Thursday, May 23, 2013

my hair.

im sure youve put it together that my hair is not naturally bleach blonde. in fact, its quite the opposite. i havent actually seen more than an inch of it in almost a decade, but given that as a child my hair was dark brown, and hair color typically darkens with age, my best guess is that my natural color is somewhere just north of... black. 

now i know that youre supposed to re-touch your color ever 6 weeks or 1/2 inch to avoid visible roots, but honestly i dont think that rule really applies when your hair color is this obviously fake. i mean, im not trying to fool anyone into thinking that my hair anything other than fake, and i completely use this as an excuse to stretch re-touches as far as i possibly can. personally i like to have at least an inch of regrowth before i even bother with the roots, but my hair is really thick and grows on the faster side, so i can only  get away with putting it off for two and a half months maybe three. 

anyways, i know its time to do my roots when my mom says "victoria its time for me to do your roots", because, its my mom that does my hair. at home. its what weve always done. with the exception of the few months that i worked as a salon receptionist, ive had my color done at a salon exactly once. 

coloring hair at home isnt nearly as difficult or dangerous as its made out to be and when done correctly it can save you A LOT of money, HOWEVER, you do need to do A LOT of homework and learn about how the different chemicals react to each other and why. honestly if you think youre going to go to rite aid and pick a box of clairol dye thats even a little different than your existing color and have it come out exactly like the picture on the box you are most likely going to be disappointed. at the same time, going to a stylist doesnt necessarily guarantee perfect results either, since not all stylists specialize in all kinds of color processes (and no stylist would ever admit that). 

after years and years of trial and error (and my brief stint at beauty school) my mom and i have formed a tidy little method for doing my roots, and i thought id talk about how we do it, but before that i have to give a big fat disclaimer:

*my mom and i are not professionals. this is not a tutorial with any kind of guaranteed results for anyone other than me. this is what WE do and it works for ME, thats all. these ARE professional products that CAN be super damaging to the hair even if used correctly. technically, what we do is SUPER risky and ive even had stylists tell me that i shouldnt be able to do this.*

with that out of the way, these are the products i use:

im not particularly loyal to any particular brands, i just buy whats on sale at sallys, but i always use powder bleach and 40 volume creme developer (when i was in beauty school i used 50 volume). the bleach comes in a one pound tub and is usually somewhere around $20, but theres usually at least one brand on sale for as low as $15 (this loreal is usually around $30, but it was on sale for half price, and so far its my favorite). the developer comes in a clear liquid and a creme, and even though they do exactly the same thing, i prefer the consistency of the creme, and is about $6 (sometimes on sale for $4.99) for a 32 oz bottle.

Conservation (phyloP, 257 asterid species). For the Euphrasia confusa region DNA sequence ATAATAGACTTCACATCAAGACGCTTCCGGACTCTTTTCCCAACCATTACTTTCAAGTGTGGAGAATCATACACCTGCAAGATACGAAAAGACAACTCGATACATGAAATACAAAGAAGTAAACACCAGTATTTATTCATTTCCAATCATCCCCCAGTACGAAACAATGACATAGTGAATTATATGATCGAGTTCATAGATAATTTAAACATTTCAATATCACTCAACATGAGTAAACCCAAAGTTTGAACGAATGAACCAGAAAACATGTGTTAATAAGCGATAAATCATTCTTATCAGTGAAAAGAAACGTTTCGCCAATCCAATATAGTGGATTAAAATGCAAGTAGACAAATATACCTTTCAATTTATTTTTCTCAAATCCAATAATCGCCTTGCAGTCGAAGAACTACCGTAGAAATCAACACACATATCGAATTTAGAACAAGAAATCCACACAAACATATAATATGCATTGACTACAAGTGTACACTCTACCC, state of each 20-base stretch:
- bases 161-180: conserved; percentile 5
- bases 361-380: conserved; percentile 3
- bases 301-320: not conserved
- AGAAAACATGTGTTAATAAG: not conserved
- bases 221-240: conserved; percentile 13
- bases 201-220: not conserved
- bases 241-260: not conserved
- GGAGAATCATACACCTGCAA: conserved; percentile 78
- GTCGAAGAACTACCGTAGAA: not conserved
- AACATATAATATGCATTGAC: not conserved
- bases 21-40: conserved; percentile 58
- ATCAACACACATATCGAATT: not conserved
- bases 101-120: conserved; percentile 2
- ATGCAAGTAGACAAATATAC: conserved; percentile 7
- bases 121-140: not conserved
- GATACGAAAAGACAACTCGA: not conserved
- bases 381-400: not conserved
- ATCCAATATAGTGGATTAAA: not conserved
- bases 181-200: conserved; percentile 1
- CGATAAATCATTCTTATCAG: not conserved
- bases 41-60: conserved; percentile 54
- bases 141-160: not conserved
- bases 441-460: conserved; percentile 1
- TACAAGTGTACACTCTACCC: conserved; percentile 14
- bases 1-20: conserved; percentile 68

the bleach powder usually lasts me well over a year for root touch ups, and the developer not quite as long, so they never run out at the same time. but hypothetically even if i had to buy both at regular price, id be out the door for less than $30 with enough product to last  the ENTIRE YEAR, as opposed to paying a minimum of $40 + tip four or five times a year (and thats if i went to like, fantastic sams. a real salon would be more like $60+, and this type of bleaching isnt really popular anymore, so not a lot of stylists even know how to do it right). really, if i wasnt able to color my hair at home, i WOULD NOT be able to afford it, $30 a year i can do, $40-60 every few months? at this point i cant even IMAGINE how much money youd have to have to be able to do that. 

anyways, the bleach and developer get mixed into a paste:

and carefully applied to the roots only. lots of people believe the myth that bleaching COMPLETELY ruins your hair, and while that certainly can happen, the real culprit isnt the bleach itself, but the re-bleaching of already bleached hair. once its all on, the ammonia in the bleach needs time to oxidize and "lift" the color out. since im going for maximum lift (in stylist speak, im going from a 2 to a 10), i leave it on until the bleach stops reacting completely, about 20 minutes, which is entirely too long to walk around looking like this:

once thats done, i just rinse the bleach out (though i always miss some, no big deal), condition REALLY well, blow dry, and ta-da! no more roots:

its kind of a lengthy ordeal (about two hours start to finish), so im always REALLY glad to have it done so i can go back to avoiding it for the next three months. 


  1. Looks great, professional even. But I agree that 1" of roots is so bad ass why would you ever not want to have them...

    1. thank you! it really does get to a point where its kind of punk rock how much i dont care how my hair looks. or at least, thats what i tell myself.